What is Carpal Tunnel Syndrome?
Carpal Tunnel Syndrome (CTS) is a very common condition and is becoming more frequent. The carpal tunnel is a narrow tunnel in the wrist where major arteries and nerves pass from the forearm into the wrist. One of the primary nerves that pass through this area is called the median nerve. When the ligaments around the carpal tunnel become tight, pressure is applied to the median nerve causing tingling, pain and even loss of sensation to the thumb and first two fingers of the hand.
One of the primary causes of carpal tunnel syndrome is poor posture and repetitive activities such as typing at a computer in the wrong position for many hours a day. The direct pressure on the wrist from the desk along with the repetitive movement of the fingers can lead to a tightening of the carpal tunnel ligaments.
Those at risk of developing carpal tunnel often have neck or shoulder problems on that side that lead to altered posture and movement of the arm. Since the median nerve exits from the neck and passes through the shoulder all the way down to your fingers, carpal tunnel is affected by the flexibility of the nerve higher up.
How physical therapy helps
Physical therapy is one of the first lines of defense in treating carpal tunnel syndrome. It is non-invasive and effective in eliminating symptoms and stopping them from returning.
Our physical therapy treatments focus on improving the mobility of the wrist and spacing of the carpal tunnel so the pressure is relieved on the median nerve. Hands on treatments mobilize tight joints and stretch tight ligaments. Ultrasound and other modalities can reduce deep swelling relieving pressure on the nerve. Finally, strengthening and range of motion exercises can support the wrist and maintain good posture, helping the normal function of the median nerve.
We also focus on long-term results by training you on specific exercises to perform at home and work. Additionally, we train you on proper postural technique to prevent future reoccurrences. Call us today to discover how we can effectively treat your carpal tunnel syndrome.
About Nerve Injuries
There are many nerves traveling along the elbow, forearm, wrist and hand. With injuries to the hand, wrist, forearm or elbow, nerve damage can result. Symptoms may be mild such as mild numbness, tingling or abnormal temperature feelings. In severe cases, muscle function and paralysis can occur.
Many nerve injuries occur because of overuse and chronic swelling. This doesn’t allow proper circulation to flow to the nerves, affecting their functioning. Poor posture while doing common activities generally causes overuse injuries and chronic swelling. If you have significant nerve sensations into your arm, wrist or hand, it is important to follow up with us and your physician.
How physical therapy helps
Physical therapy is very important to the healing aspect of nerve injuries. Whether mild from a small injury or severe after surgery, our experts work with you and your physician to facilitate your recovery.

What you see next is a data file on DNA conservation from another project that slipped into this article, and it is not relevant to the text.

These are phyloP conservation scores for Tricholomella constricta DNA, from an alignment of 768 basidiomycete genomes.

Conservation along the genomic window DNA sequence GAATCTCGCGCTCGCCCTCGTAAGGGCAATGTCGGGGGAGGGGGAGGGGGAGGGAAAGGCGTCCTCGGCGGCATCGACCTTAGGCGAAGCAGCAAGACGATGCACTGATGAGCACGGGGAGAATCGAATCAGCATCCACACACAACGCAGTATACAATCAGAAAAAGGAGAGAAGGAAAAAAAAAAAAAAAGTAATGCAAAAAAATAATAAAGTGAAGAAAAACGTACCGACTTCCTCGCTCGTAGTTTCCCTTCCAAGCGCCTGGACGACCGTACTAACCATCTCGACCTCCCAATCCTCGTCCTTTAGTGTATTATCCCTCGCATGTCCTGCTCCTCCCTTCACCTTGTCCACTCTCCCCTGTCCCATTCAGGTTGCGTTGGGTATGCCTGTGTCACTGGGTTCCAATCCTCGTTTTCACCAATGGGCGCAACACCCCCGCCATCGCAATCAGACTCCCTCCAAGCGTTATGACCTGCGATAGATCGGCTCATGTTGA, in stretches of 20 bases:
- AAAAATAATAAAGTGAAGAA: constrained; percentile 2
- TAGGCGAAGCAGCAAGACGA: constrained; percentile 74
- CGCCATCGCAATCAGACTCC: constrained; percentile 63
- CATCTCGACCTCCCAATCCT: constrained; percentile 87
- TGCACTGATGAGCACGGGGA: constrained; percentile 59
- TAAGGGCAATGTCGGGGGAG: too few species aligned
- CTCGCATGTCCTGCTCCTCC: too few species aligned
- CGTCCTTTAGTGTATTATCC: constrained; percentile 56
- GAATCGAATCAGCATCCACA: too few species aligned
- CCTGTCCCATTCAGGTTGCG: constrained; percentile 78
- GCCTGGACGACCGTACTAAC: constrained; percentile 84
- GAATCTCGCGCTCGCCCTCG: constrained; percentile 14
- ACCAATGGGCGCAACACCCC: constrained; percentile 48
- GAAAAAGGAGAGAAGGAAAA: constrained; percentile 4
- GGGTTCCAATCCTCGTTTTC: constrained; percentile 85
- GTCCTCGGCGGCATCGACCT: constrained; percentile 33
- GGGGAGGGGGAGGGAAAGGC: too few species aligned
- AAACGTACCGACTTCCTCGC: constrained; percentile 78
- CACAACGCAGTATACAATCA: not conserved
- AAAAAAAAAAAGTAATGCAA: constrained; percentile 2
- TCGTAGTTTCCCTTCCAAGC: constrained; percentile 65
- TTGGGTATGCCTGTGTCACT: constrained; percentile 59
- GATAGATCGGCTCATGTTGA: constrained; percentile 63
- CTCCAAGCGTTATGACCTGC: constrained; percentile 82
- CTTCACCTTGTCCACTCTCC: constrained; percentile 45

The emphasis of physical therapy is on removing pressure from around the nerve by restoring normal tissue movement, joint movement and range of motion. Our hands-on therapy serves to soothe and improve circulation, while stimulating nerves to restore normal function. Call us today to discover how we help relieve your nerve pain and restore normal function.
What is Tennis Elbow?
Tennis elbow is a common term for lateral epicondylitis. You don’t have to play tennis to develop this condition, it actually happens frequently with repetitive tasks done in poor postural positions, such as typing at too high of a desk. The muscles that extend your wrist and fingers actually attach to the bony outside of your elbow.
Typically with tennis elbow, severe tenderness will be present around the bony area on the outside of the elbow. This can cause pain with gripping objects, lifting objects, twisting of the forearm and more.
What is Golfer’s Elbow?
Golfer’s elbow is a general term for medial epicondylitis. This is similar to tennis elbow (lateral epicondylitis), except that it is on the inside bony area of the elbow. Reasons for this occurring are similar to that of tennis elbow where there is an overuse of the muscles that flex your wrist and fingers. These muscle tendons attach to the inside elbow bony area, and overuse results in irritation.
How physical therapy helps
Tennis elbow and golfer’s elbow can be treated very effectively with physical therapy. Modalities such as ultrasound, heat and ice can assist with reducing swelling quickly in the irritated tendons. Furthermore, hands on therapy for the tissues and joints helps to restore normal joint movement, break up any scar adhesions in the tissue and bring circulation to the area to promote healing.
As the pain subsides, the focus is shifted to making sure your proper range of motion in the elbow and wrist are returned to normal. Gentle strengthening programs are started to help support the affected area and regain your strength. In addition, we educate you on proper posture and techniques to manage work and repetitive activities so the condition does not continue. Call us today to discover how we can help quickly relieve your tennis elbow or golfer’s elbow pain.